Sexually transmitted infections, including HIV and blood-borne viruses

Annual report with overview of the epidemiology of diseases based on 2012 data:


Chlamydia is the most frequently reported sexually transmitted infection (STI) in the European Union and European Economic Area (EU/EEA).
In 2012, 384 105 cases of chlamydia were reported in 25 EU/EEA Member States. The true incidence of chlamydia is likely to be higher due to asymptomatic infections and differences in diagnostic practices and surveillance systems across Europe which can cause under reporting. Two thirds (68%) of all chlamydia cases were reported in young people between 15 and 24 years of age, with highest rate reported in women aged 20 to 24 years (1 683 cases per 100 000), although this is influenced by the screening opportunities for this age group.


With 50 341 cases notified by 29 EU/EEA countries, gonorrhoea is the second most commonly reported bacterial STI in Europe.
Recorded gonorrhoea cases increased by 58% between 2008 and 2012, with most countries reporting increases. Control of gonorrhoea relies entirely on antibiotics and is being challenged by emerging resistance to third generation cephalosporins.

Hepatitis B infection

In 2012, 17 291cases of hepatitis B virus infection were reported by 28 EU/EEA countries. 2 952 (17.1%) of these reported cases were classified as acute and 12 306 (71.2%) as chronic. For both acute and chronic cases the rates were highest in the age group of 25 to 34 year-olds. Most individuals infected with the hepatitis B virus have no acute clinical symptoms and up to 25% resolve the infection spontaneously. Those chronically infected have a subsequent risk of developing liver disease.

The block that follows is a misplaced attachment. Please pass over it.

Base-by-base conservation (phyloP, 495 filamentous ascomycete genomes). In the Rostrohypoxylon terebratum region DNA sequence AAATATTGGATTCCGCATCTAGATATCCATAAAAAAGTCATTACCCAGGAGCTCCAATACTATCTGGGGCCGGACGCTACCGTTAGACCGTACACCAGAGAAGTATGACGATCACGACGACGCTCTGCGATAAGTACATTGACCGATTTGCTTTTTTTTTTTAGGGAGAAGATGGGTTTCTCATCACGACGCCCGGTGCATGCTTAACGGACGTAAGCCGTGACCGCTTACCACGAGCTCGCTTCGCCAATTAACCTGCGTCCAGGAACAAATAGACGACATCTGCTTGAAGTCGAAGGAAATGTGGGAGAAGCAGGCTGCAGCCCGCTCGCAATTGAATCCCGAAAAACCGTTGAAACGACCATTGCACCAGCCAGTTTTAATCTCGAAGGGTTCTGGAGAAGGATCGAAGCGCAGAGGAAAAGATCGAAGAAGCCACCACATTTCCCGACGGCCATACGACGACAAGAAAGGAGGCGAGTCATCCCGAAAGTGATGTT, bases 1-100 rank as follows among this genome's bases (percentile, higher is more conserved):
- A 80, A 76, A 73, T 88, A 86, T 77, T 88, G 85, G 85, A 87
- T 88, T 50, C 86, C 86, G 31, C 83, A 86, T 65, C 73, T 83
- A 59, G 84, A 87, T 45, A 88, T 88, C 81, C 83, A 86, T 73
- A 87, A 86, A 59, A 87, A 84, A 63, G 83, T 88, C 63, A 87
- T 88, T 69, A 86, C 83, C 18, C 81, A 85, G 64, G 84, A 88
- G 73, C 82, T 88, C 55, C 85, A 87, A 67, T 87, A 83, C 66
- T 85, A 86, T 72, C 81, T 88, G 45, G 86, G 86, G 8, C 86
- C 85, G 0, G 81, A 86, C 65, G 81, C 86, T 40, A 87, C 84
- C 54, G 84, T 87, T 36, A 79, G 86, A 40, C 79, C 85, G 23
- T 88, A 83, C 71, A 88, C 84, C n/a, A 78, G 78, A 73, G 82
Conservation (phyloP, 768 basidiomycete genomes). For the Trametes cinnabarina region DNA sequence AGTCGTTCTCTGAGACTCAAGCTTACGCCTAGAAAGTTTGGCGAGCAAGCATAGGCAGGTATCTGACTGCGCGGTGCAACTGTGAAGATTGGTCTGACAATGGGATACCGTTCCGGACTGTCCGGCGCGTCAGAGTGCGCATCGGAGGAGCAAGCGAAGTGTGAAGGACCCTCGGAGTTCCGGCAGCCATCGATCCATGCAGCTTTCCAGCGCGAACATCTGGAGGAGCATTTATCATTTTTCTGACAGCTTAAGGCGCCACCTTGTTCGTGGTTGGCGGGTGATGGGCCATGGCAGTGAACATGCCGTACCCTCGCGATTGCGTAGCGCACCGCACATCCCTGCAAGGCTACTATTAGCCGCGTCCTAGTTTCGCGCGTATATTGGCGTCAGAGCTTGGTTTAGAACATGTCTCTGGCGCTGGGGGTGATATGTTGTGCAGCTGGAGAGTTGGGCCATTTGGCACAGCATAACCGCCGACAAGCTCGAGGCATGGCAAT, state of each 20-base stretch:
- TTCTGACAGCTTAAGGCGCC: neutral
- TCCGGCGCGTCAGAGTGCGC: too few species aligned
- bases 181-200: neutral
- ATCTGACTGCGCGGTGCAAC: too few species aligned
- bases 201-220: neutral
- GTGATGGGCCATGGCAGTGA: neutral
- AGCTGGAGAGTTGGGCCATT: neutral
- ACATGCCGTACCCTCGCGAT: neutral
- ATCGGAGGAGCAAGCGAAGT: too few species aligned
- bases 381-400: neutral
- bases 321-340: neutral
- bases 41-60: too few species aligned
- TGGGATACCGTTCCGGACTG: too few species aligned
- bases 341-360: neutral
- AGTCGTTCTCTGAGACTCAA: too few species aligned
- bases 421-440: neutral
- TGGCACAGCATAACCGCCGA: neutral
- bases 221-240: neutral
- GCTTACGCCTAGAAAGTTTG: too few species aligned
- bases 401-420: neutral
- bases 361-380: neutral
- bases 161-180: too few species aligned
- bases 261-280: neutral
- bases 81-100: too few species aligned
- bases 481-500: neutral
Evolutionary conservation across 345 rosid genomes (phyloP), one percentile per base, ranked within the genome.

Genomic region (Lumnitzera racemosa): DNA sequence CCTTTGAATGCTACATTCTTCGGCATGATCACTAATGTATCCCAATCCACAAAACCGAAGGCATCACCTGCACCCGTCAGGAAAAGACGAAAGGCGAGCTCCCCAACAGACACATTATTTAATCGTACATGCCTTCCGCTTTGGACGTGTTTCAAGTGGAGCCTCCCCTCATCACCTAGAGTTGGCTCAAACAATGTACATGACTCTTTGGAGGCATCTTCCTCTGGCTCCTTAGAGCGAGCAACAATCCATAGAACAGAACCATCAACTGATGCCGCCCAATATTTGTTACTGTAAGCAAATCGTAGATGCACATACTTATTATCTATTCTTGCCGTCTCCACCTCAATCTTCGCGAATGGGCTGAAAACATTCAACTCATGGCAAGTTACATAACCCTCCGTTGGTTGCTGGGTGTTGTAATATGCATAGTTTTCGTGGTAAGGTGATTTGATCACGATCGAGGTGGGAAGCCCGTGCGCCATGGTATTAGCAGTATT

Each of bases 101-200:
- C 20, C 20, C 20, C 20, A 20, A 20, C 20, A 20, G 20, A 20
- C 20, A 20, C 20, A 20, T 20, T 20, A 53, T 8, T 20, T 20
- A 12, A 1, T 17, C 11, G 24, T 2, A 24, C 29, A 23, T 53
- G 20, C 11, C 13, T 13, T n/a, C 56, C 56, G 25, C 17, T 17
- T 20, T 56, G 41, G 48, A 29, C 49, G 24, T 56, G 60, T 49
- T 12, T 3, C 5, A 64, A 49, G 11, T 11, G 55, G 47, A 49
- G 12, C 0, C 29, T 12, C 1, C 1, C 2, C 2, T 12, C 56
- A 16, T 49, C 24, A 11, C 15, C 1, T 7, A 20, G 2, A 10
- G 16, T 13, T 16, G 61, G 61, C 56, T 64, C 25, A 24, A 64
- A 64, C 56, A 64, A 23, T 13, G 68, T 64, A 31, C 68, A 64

Hepatitis C infection

30 483 cases of hepatitis C were reported in 26 EU/ EEA Member States in 2012. Of those, 509 (1.7%) were ‘acute’, 3 905 (12.8%) as ‘chronic’ and 23 712 (77.8%) as ‘unknown’.

Some of those infected will naturally clear it from their body, approximately 75% of acute cases become chronically infected. Chronic hepatitis C virus infection may result in cirrhosis in up to 35% of patients.


The 29 306 diagnosed cases of HIV infection reported in 29 EU/EEA countries in 2012 are likely to be an underestimation due to the delay in reporting HIV diagnoses in a number of countries. The highest proportion of infections was reported among men who have sex with men (40%); heterosexual contact accounted for 34% and injecting drug use for 6% of new HIV infections.
In 2012, 4285 diagnoses of AIDS were reported in 28 EU/EEA countries. Overall, there has been a 42% decrease in AIDS cases since 2008, when 7438 cases were recorded.


In 2012, 20 769 syphilis cases were reported by 29 EU/EEA Member States. The majority of cases were reported among people older than 25 years. The long-term trend has been declining overall, however a growing proportion of countries are reporting increasing rates in recent years. Rates are increasing mainly among men, suggesting that this may be influenced by increased transmission of syphilis among men who have sex with men.
Full report: Europe: Sexually transmitted disases 2014 (2012 Stats)


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